Jeffrey LewisMaintaining Nuclear Deterrence in the 21st Century

I totally missed that the United States Senate Republican Policy Committee published a position paper entitled Maintaining Nuclear Deterrence in the 21st Century.

Ivan Oelrich didn’t, though. He’s drafted a five page response, summarized below:

Comments on the United States Senate Republican Policy Committee Position Paper

Maintaining Nuclear Deterrence in the 21st Century

The United States Senate Republican Policy Committee recently published a Position Paper, Maintaining Nuclear Deterrence in the 21st Century. The Federation of American Scientists (FAS) has written a five page response pointing out what we believe are some errors in logic, points of fact, and strategy.

The main points of the response are:

  • The position paper assumes nuclear weapons are the answer and then looks for the right question to ask. If the question is, “How should we best use nuclear weapons to deter aggression?” then the answer will, obviously, always include nuclear weapons. If we ask, “How should we best deter aggression?” the answer will almost never include nuclear weapons.
  • The paper exaggerates the problems of warhead aging. Tests indicate that the nuclear components of weapons (except tritium) are not changing in any significant way with age and the non-nuclear parts can be, and many are being, replaced. Research is continuing on the aging process so our understanding of aging is growing faster than the weapons age. Tritium reserves are adequate for decades.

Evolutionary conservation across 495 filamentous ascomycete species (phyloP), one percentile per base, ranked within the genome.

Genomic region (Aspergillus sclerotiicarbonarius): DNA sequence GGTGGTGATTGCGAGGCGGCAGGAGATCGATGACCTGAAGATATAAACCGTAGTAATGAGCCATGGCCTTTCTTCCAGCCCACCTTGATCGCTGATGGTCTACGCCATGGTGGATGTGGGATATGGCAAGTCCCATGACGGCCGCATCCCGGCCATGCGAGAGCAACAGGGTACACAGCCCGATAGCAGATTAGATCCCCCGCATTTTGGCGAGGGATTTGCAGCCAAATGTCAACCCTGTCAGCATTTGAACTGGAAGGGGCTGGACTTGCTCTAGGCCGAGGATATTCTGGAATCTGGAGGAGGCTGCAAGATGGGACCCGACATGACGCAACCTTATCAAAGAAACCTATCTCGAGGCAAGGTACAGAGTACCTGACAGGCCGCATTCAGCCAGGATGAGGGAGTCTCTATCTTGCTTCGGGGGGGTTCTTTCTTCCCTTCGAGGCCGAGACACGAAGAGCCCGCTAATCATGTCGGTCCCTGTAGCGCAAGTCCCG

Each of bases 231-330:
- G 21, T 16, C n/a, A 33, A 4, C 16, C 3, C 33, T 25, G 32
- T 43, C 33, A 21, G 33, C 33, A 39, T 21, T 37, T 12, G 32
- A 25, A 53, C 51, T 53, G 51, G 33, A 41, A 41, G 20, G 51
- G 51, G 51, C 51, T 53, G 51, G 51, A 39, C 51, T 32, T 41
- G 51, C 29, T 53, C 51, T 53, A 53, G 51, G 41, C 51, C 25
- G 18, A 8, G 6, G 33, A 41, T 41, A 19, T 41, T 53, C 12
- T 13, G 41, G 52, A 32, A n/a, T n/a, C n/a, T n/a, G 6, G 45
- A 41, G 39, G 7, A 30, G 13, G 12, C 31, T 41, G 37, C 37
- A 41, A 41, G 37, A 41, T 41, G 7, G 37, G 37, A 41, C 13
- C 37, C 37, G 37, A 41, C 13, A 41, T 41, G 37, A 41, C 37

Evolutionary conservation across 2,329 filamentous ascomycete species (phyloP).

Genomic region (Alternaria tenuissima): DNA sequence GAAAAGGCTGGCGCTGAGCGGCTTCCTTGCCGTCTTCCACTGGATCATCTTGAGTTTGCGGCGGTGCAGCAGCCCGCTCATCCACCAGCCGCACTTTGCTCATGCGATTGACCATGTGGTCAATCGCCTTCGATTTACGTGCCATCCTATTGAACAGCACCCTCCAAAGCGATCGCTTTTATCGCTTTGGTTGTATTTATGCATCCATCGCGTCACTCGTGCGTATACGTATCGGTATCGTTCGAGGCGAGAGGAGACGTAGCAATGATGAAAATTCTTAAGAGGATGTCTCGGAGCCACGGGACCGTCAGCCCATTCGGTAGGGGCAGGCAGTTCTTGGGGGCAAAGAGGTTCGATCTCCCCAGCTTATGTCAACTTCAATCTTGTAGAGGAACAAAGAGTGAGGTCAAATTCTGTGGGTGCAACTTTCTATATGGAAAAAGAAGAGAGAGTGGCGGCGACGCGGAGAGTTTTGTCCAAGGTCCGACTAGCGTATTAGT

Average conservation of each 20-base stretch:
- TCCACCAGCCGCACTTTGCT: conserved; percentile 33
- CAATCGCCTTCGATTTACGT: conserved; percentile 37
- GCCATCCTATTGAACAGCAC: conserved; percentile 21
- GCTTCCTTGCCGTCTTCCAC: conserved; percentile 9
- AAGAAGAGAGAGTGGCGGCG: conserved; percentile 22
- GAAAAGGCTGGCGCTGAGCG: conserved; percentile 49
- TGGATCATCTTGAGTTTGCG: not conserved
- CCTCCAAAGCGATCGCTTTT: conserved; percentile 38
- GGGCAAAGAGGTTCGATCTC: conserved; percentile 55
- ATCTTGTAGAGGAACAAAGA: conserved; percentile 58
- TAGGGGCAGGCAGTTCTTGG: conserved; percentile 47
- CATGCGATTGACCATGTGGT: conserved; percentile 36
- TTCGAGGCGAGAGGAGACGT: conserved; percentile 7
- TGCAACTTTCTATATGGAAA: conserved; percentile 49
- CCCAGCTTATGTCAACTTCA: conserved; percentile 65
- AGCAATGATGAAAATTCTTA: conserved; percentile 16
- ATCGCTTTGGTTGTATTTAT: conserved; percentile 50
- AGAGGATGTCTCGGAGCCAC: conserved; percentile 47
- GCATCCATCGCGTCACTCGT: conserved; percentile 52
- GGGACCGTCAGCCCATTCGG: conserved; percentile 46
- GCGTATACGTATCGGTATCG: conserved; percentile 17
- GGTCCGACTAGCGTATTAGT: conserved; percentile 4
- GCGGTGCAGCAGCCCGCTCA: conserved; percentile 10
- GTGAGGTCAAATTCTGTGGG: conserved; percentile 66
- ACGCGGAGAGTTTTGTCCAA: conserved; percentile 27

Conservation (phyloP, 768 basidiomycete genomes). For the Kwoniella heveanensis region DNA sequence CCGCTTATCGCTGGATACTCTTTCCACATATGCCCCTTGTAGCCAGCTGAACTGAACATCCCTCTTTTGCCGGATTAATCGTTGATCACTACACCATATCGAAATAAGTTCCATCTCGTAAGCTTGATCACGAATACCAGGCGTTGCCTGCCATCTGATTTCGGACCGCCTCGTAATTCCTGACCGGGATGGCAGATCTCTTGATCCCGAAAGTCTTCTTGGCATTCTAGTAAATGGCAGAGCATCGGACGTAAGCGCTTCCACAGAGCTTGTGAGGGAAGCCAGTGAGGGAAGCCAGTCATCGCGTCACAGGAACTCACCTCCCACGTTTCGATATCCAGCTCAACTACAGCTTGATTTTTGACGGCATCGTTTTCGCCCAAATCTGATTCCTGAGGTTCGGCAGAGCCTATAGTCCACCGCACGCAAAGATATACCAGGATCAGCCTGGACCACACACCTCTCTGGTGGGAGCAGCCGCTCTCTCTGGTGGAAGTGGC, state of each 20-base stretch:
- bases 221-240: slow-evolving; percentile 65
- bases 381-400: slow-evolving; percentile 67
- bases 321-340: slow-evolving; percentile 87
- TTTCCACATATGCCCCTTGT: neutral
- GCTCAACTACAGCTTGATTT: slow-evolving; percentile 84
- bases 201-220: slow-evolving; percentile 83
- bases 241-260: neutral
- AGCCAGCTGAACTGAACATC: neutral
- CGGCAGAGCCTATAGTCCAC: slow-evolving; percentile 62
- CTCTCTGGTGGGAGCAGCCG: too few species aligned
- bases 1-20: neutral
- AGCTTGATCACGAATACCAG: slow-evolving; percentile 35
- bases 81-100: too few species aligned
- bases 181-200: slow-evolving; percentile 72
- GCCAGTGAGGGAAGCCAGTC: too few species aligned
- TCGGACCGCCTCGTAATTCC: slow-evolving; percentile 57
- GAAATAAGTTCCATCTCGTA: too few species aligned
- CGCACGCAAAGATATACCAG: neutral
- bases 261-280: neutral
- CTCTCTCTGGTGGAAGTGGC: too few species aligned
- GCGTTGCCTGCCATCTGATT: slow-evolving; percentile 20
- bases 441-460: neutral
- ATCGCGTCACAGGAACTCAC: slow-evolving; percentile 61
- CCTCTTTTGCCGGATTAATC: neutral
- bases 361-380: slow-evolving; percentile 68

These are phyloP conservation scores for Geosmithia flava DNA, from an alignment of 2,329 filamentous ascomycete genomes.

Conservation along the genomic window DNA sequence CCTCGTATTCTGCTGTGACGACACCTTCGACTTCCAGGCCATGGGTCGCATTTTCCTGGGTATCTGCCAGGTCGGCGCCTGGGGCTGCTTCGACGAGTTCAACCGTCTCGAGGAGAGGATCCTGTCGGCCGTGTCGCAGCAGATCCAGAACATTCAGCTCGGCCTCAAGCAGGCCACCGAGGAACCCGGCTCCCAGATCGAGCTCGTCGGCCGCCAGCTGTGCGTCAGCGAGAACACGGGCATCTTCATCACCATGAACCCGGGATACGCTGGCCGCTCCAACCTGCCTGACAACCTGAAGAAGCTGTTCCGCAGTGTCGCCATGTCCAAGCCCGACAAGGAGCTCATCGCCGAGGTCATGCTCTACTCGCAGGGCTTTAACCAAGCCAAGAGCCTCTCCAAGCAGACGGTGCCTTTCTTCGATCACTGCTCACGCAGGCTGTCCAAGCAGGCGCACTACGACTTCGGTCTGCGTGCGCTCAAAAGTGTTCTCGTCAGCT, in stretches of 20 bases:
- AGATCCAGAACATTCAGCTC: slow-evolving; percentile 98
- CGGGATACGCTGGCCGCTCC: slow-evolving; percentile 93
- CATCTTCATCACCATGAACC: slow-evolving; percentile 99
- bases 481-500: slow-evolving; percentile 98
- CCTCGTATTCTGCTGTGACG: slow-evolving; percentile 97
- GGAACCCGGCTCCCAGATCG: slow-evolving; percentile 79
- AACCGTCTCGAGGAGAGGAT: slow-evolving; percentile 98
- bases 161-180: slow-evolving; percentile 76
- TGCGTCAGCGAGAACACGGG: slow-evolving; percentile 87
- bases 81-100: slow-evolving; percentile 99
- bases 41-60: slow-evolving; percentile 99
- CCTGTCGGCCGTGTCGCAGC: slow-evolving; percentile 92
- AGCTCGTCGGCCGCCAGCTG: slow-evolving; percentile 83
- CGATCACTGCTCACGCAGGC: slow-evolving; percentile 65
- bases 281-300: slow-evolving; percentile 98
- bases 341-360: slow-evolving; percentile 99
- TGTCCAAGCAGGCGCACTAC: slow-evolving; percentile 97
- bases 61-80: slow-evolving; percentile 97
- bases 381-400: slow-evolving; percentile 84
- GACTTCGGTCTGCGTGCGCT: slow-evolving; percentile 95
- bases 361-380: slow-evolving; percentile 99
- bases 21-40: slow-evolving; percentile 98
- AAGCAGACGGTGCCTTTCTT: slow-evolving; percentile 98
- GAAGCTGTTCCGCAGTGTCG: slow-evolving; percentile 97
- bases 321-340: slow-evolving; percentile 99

• The paper exaggerates the need to destroy deep targets for deterrence. If deterrence depends on the “power to hurt” why should we allow the enemy to define their deep targets as the only way to hurt them? Deep targets are sometimes militarily important but even huge nuclear weapons cannot destroy them; we have no choice but to attack the entrances, which conventional weapons can do.
  • The paper argues that we need a more credible deterrent. The credibility of a nuclear response to a nuclear attack is so high as to be near certain. It can’t get any more credible. In other cases, the logic is inescapable: we cannot make the use of nuclear weapons more credible unless we make the use of nuclear weapon more likely.
  • The paper does not deal in specifics so it defaults to assuming extreme requirements to make certain that any conceivable mission is covered. For example, the paper states, without saying why, that we need increased confidence in our nuclear weapons when confidence is already extremely high.
  • While the Reliable Replace Warhead (RRW) program is not perfectly well defined, FAS agrees with the points made about the RRW.

This debate is extremely important—David Hobson (R-OH), chairman of the Appropriations Energy Subcommittee is serious about initiating a debate on the role of nuclear weapons.

I still have a soft spot for the National Academies 1997 study The Future of U.S. Nuclear Weapons Policy.